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The Almighty Doer of Stuff

Relying on 9 x 9 view?

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I need some info for OpenBoE GUI purposes:

 

Does anyone know of any scenarios which rely on having a terrain view no larger than 9 x 9 tiles? There are a handful of scenarios with cutscenes, and one of TM's scenarios has some photo opportunities, but is that it? I'm working on a GUI which fills the screen with terrain view, much like recent Spidweb games. So I need to know what exceptions we'll have to account for.

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First of all, I think it’s worth putting this into a little context for people who may not have come across this idea before.

 

The idea of extending the field of view in Blades of Exile has been raised several times since the source code was released. As I understand it, these discussions have generally led to the consensus that doing so could cause some significant problems for scenarios that have already been released. I recall several suggestions that such an idea should be optional at most, to avoid causing any problems with material that has already been released.

 

Of course, there’s no harm in returning to old discussions! People’s opinions can and do change over time. However, I think it’s just worth being aware that this is an old point of discussion rather than a new idea.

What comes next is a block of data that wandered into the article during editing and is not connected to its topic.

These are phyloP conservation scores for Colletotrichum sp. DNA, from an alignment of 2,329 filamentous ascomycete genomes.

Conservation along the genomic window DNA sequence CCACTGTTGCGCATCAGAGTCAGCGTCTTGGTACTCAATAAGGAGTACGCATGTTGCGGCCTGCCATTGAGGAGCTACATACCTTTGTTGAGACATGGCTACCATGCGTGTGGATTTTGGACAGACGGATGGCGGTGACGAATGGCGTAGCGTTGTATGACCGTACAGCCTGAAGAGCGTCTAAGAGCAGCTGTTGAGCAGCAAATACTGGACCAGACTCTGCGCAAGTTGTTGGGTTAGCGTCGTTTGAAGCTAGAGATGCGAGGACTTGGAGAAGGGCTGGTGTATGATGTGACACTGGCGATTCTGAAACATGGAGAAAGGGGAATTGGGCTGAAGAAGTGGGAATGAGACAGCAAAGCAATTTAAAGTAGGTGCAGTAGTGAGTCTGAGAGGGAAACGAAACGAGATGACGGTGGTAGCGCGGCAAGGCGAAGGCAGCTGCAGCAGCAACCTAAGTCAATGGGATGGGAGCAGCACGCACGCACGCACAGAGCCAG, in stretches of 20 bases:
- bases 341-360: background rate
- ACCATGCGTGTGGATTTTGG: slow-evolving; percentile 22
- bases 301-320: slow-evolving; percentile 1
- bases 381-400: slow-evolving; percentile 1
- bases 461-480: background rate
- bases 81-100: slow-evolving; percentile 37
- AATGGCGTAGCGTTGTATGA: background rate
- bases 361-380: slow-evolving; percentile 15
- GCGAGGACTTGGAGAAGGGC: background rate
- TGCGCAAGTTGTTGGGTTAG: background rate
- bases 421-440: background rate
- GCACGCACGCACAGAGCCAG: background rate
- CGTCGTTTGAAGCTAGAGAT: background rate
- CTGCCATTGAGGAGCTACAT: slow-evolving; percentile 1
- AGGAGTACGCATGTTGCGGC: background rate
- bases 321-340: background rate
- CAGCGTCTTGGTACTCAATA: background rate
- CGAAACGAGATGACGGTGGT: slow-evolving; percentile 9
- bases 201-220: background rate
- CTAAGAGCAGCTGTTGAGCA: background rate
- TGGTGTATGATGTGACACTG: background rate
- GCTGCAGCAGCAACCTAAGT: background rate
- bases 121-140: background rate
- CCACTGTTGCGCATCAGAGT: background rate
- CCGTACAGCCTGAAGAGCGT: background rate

I’ve tried to think of a good way of illustrating the problem. Think of a television studio, filming a TV show. The cameras are set up in such a way that the recorded images replicate whatever the studio wants to show. On the screen is shown, say, a house/garden/city street/spaceship etc., and the studio goes to great lengths to make the viewer think it is in some senses real.

 

Now, imagine expanding the field of view of the cameras. On the screen, you’ll start to see the edges of the film set, some of the cameras and microphones, the studio warehouse, the coffee machine etc.. It will become apparent at a glance that what is shown on the screen is fake, undermining the studio’s efforts to make the scene seem real and reducing the enjoyment of the audience.

 

In other words, simply by expanding the field of view of the cameras, the suspension of disbelief of the audience is significantly damaged.

 

One could come across very similar problems by expanding the field of view in Blades of Exile.

 

The most immediate issue that springs to my mind is this one. Think of scenarios that have some form of outdoors, which I suspect is many of them. These sections of outdoors in most cases will not form the entire world in which the scenario is set. So the scenario designer has to include routes out of the setting of the scenario to the rest of their world. This could be as simple as a passageway through some mountains with a special blocking passage – the classic ‘way out of the valley’ – or other means. For instance, there could be an ocean, or a forest blocking passage, or a river that can’t be crossed. Rivers pose their own issues, since they will flow into and out of the setting of the scenario.

 

So what happens in these cases? The scenario designer puts down some form of blockage, either a special or a terrain blockage (e.g. a line of trees). To preserve the illusion of the world continuing, they then build the world behind the blockage – but only so far as the party can see. There is no need to world-build beyond this, and making scenarios already takes a lot of time, so designers in my experience won’t do any more than this.